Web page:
However, as Polissons et Galipettes, the Cannes-premiered compilation of vintage French porn films showed, little has changed in both bedrooms and mind. There’s a finite number of options available and any desirability (or not) lies in the detail. In this respect Kern is certainly perversely creative when he sets his mind to it, stretching underwear almost to shreds with a system of cables in The Evil Cameraman (1986-90) or forcing sex and death to an extreme conclusion in Manhattan Love Suicides (1985). Indeed, the films (two dozen and counting) still deliver a visceral jolt that’s hard to ignore. The raw motion seems harder to sanitise, to archive in the image-bank as a frame-able, reducible quantity.

He is at his earliest and often dirtiest in the 80s selection. Crucial collaborator Lydia Lunch leads off with the grainy, acquisitive groping of Right Side of My Brain (1984) while performance players Karen Finlay and the late, great David Wojnarowicz go dinner-table dysfunctional with You Killed Me First (1985). Submit to Me Now (1985) – sexual fantasies turn quickly violent in some major mutilation sequences.

fingered-richard-kern.jpgFingered, Richard Kern, 1986

This sexualised assault continues with Kern’s most notorious film, Fingered (1986), in John Waters’ words “the best hillbilly-punk-art-porno movie in the world”. It’s hardcore, hard-talking sex for starters, a sure influence on Natural Born Killers, and its rough road rampage still disturbs. Meanwhile, Bitches (1992) turns the standard skinflick threesome on its head with some dildo-assisted gender reversals, and Kern himself appears in My Nightmare (1993), working off to a model fantasy that doesn’t quite turn out as planned.

On one profound level of course, the work, especially the photographic, is far from radical, not just within the visual standards of the moment, but when taken in light of male portrayals of the female in Western art history. Where once hair was brushed in boudoirs, and cherubs consorted around undressed mirrors, now girls employ eye-drops, attack each other in the bath with dental floss or, relaxing in unkempt beds, engage with coloured pleasure toys. That said, the exhibition title, Artist-Model (shared with Fergus Greer’s images of the late Leigh Bowery), suggests a balanced exchange and indeed, there remains a notable absence of awkwardness, unease or discomfort, with the sitters (or squatters) equally vigorous partners towards a ‘democratic’ result.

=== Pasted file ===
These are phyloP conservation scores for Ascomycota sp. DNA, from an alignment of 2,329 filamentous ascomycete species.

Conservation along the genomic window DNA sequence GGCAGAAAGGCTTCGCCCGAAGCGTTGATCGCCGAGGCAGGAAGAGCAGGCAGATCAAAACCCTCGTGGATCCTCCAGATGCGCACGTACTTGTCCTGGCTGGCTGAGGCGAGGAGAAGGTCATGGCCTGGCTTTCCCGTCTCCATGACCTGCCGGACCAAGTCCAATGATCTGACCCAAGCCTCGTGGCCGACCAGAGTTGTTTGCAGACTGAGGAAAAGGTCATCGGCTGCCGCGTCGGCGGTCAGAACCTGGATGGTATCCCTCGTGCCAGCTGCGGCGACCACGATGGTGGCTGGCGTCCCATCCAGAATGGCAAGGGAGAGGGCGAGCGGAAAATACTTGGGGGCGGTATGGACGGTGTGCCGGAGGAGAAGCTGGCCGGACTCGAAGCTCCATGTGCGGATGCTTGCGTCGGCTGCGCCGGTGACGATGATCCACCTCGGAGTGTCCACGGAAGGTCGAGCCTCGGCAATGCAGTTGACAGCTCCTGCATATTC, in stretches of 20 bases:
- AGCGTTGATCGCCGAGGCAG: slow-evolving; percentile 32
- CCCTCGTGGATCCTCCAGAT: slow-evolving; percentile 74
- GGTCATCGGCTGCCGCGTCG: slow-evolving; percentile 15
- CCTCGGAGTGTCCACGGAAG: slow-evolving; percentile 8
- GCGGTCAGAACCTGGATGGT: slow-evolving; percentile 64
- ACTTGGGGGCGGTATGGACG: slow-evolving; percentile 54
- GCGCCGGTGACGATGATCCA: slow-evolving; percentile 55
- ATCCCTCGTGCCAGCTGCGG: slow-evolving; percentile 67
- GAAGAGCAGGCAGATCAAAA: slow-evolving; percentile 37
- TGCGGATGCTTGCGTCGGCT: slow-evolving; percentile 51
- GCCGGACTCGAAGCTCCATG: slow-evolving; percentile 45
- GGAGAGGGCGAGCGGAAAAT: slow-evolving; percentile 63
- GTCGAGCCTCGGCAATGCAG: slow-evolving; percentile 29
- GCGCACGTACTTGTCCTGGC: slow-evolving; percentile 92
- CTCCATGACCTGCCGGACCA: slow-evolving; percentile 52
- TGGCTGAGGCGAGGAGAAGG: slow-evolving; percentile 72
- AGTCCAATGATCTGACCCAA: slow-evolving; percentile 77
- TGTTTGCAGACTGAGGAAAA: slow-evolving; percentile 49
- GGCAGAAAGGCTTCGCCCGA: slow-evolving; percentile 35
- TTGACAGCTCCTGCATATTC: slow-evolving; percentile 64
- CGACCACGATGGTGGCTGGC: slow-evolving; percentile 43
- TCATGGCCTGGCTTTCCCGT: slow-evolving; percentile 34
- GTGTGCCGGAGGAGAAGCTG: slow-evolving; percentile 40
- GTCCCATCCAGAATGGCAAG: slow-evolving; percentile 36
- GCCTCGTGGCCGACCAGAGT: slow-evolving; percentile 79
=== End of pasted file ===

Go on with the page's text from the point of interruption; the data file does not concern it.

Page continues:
As to its erotic or even simply ‘suggestive’ aspirations, what the series underlines is that any frisson or charge comes not from acts done and gestures made, but from the intention behind them. The implicit gift of capitalism is that it will bring you closer to the desired ‘other’, but not so close that your appetite is sated. The true voyeur is both the exemplar of these subliminal goals and its worst nightmare, in that commercial exchange is anathema to such a pro. The genuine window-watcher thrives on glimpsing the unstaged, where the business briefly witnessed has, as it were, spilled accidentally into wider attention. He becomes the consumer beyond reach to a machine packaging ‘forbidden’ sight on a 24 hour basis. Ubiquitous and sold, flesh – celebrity or otherwise – is now no more subversive than a spliff on Saturday night or a teenage tattoo. Kern’s work, like all such projects, cannot help but fall into such a position. That his eponymous website feels like a digital shop window helps the analogy along, but there’s no real need. As the markets belly up and property soars out of reach, stick to the known: try shares in skin. Pornographic pension funds, anyone?

Gareth Evans is a writer and independent film programmer.